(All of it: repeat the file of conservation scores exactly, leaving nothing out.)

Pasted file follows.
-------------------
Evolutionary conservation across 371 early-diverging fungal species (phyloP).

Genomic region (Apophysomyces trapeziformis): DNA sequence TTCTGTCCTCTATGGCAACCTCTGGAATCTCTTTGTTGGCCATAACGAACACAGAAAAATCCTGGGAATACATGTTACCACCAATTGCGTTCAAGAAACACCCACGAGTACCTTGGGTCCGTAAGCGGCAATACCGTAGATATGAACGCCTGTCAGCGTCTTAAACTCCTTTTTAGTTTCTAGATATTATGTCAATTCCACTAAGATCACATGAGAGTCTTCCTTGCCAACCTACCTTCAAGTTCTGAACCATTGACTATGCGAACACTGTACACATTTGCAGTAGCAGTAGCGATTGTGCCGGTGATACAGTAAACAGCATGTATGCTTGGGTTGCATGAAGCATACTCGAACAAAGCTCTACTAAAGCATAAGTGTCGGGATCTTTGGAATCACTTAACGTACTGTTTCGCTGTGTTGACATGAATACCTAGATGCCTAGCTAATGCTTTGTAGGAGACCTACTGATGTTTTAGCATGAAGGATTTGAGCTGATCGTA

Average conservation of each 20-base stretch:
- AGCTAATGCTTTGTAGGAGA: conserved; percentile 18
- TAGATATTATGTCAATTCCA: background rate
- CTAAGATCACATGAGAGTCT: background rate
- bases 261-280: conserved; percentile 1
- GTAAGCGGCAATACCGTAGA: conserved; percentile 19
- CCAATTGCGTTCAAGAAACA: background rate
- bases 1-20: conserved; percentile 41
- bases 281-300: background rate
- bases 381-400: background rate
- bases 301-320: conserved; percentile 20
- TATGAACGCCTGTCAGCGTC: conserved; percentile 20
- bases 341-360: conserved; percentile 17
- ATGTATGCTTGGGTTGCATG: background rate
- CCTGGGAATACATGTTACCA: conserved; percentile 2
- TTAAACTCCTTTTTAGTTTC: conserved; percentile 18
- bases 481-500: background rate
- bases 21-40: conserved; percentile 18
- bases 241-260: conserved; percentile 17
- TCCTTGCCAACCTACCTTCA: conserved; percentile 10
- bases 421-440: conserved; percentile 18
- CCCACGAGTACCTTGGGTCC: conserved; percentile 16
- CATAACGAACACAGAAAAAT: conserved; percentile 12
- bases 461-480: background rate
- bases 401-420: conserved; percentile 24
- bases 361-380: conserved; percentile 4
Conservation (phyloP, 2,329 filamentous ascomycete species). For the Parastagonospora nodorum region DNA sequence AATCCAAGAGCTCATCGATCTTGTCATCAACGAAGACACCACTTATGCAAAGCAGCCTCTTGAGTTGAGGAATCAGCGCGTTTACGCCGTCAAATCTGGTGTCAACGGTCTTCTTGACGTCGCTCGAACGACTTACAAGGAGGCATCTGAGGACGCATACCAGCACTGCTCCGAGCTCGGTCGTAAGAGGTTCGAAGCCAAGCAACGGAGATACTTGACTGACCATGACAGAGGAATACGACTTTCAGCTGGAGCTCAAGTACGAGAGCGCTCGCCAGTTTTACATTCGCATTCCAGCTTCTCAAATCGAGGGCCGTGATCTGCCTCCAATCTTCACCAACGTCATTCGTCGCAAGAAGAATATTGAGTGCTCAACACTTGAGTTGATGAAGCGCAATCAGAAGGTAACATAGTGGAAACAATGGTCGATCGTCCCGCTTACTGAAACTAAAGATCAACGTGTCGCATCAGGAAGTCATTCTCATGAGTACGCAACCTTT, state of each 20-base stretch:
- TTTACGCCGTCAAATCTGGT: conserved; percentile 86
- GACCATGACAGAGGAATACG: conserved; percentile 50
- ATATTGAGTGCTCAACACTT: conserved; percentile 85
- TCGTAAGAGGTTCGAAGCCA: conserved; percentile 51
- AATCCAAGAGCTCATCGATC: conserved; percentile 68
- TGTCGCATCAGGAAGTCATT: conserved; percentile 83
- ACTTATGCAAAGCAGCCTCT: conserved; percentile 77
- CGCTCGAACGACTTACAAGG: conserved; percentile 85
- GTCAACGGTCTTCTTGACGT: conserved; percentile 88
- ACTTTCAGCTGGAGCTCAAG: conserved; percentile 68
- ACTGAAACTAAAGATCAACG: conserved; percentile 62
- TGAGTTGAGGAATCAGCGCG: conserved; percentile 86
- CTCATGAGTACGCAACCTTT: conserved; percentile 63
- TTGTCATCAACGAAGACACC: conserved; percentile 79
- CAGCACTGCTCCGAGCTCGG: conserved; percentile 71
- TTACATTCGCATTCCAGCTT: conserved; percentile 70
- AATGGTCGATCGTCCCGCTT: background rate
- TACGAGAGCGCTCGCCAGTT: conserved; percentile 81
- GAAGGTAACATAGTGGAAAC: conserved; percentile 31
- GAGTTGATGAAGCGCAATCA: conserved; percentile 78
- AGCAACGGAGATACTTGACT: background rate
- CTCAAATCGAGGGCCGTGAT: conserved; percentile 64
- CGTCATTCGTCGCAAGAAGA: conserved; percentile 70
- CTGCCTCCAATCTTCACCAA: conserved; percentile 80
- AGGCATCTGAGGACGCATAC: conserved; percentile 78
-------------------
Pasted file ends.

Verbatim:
Evolutionary conservation across 371 early-diverging fungal species (phyloP).

Genomic region (Apophysomyces trapeziformis): DNA sequence TTCTGTCCTCTATGGCAACCTCTGGAATCTCTTTGTTGGCCATAACGAACACAGAAAAATCCTGGGAATACATGTTACCACCAATTGCGTTCAAGAAACACCCACGAGTACCTTGGGTCCGTAAGCGGCAATACCGTAGATATGAACGCCTGTCAGCGTCTTAAACTCCTTTTTAGTTTCTAGATATTATGTCAATTCCACTAAGATCACATGAGAGTCTTCCTTGCCAACCTACCTTCAAGTTCTGAACCATTGACTATGCGAACACTGTACACATTTGCAGTAGCAGTAGCGATTGTGCCGGTGATACAGTAAACAGCATGTATGCTTGGGTTGCATGAAGCATACTCGAACAAAGCTCTACTAAAGCATAAGTGTCGGGATCTTTGGAATCACTTAACGTACTGTTTCGCTGTGTTGACATGAATACCTAGATGCCTAGCTAATGCTTTGTAGGAGACCTACTGATGTTTTAGCATGAAGGATTTGAGCTGATCGTA

Average conservation of each 20-base stretch:
- AGCTAATGCTTTGTAGGAGA: conserved; percentile 18
- TAGATATTATGTCAATTCCA: background rate
- CTAAGATCACATGAGAGTCT: background rate
- bases 261-280: conserved; percentile 1
- GTAAGCGGCAATACCGTAGA: conserved; percentile 19
- CCAATTGCGTTCAAGAAACA: background rate
- bases 1-20: conserved; percentile 41
- bases 281-300: background rate
- bases 381-400: background rate
- bases 301-320: conserved; percentile 20
- TATGAACGCCTGTCAGCGTC: conserved; percentile 20
- bases 341-360: conserved; percentile 17
- ATGTATGCTTGGGTTGCATG: background rate
- CCTGGGAATACATGTTACCA: conserved; percentile 2
- TTAAACTCCTTTTTAGTTTC: conserved; percentile 18
- bases 481-500: background rate
- bases 21-40: conserved; percentile 18
- bases 241-260: conserved; percentile 17
- TCCTTGCCAACCTACCTTCA: conserved; percentile 10
- bases 421-440: conserved; percentile 18
- CCCACGAGTACCTTGGGTCC: conserved; percentile 16
- CATAACGAACACAGAAAAAT: conserved; percentile 12
- bases 461-480: background rate
- bases 401-420: conserved; percentile 24
- bases 361-380: conserved; percentile 4
Conservation (phyloP, 2,329 filamentous ascomycete species). For the Parastagonospora nodorum region DNA sequence AATCCAAGAGCTCATCGATCTTGTCATCAACGAAGACACCACTTATGCAAAGCAGCCTCTTGAGTTGAGGAATCAGCGCGTTTACGCCGTCAAATCTGGTGTCAACGGTCTTCTTGACGTCGCTCGAACGACTTACAAGGAGGCATCTGAGGACGCATACCAGCACTGCTCCGAGCTCGGTCGTAAGAGGTTCGAAGCCAAGCAACGGAGATACTTGACTGACCATGACAGAGGAATACGACTTTCAGCTGGAGCTCAAGTACGAGAGCGCTCGCCAGTTTTACATTCGCATTCCAGCTTCTCAAATCGAGGGCCGTGATCTGCCTCCAATCTTCACCAACGTCATTCGTCGCAAGAAGAATATTGAGTGCTCAACACTTGAGTTGATGAAGCGCAATCAGAAGGTAACATAGTGGAAACAATGGTCGATCGTCCCGCTTACTGAAACTAAAGATCAACGTGTCGCATCAGGAAGTCATTCTCATGAGTACGCAACCTTT, state of each 20-base stretch:
- TTTACGCCGTCAAATCTGGT: conserved; percentile 86
- GACCATGACAGAGGAATACG: conserved; percentile 50
- ATATTGAGTGCTCAACACTT: conserved; percentile 85
- TCGTAAGAGGTTCGAAGCCA: conserved; percentile 51
- AATCCAAGAGCTCATCGATC: conserved; percentile 68
- TGTCGCATCAGGAAGTCATT: conserved; percentile 83
- ACTTATGCAAAGCAGCCTCT: conserved; percentile 77
- CGCTCGAACGACTTACAAGG: conserved; percentile 85
- GTCAACGGTCTTCTTGACGT: conserved; percentile 88
- ACTTTCAGCTGGAGCTCAAG: conserved; percentile 68
- ACTGAAACTAAAGATCAACG: conserved; percentile 62
- TGAGTTGAGGAATCAGCGCG: conserved; percentile 86
- CTCATGAGTACGCAACCTTT: conserved; percentile 63
- TTGTCATCAACGAAGACACC: conserved; percentile 79
- CAGCACTGCTCCGAGCTCGG: conserved; percentile 71
- TTACATTCGCATTCCAGCTT: conserved; percentile 70
- AATGGTCGATCGTCCCGCTT: background rate
- TACGAGAGCGCTCGCCAGTT: conserved; percentile 81
- GAAGGTAACATAGTGGAAAC: conserved; percentile 31
- GAGTTGATGAAGCGCAATCA: conserved; percentile 78
- AGCAACGGAGATACTTGACT: background rate
- CTCAAATCGAGGGCCGTGAT: conserved; percentile 64
- CGTCATTCGTCGCAAGAAGA: conserved; percentile 70
- CTGCCTCCAATCTTCACCAA: conserved; percentile 80
- AGGCATCTGAGGACGCATAC: conserved; percentile 78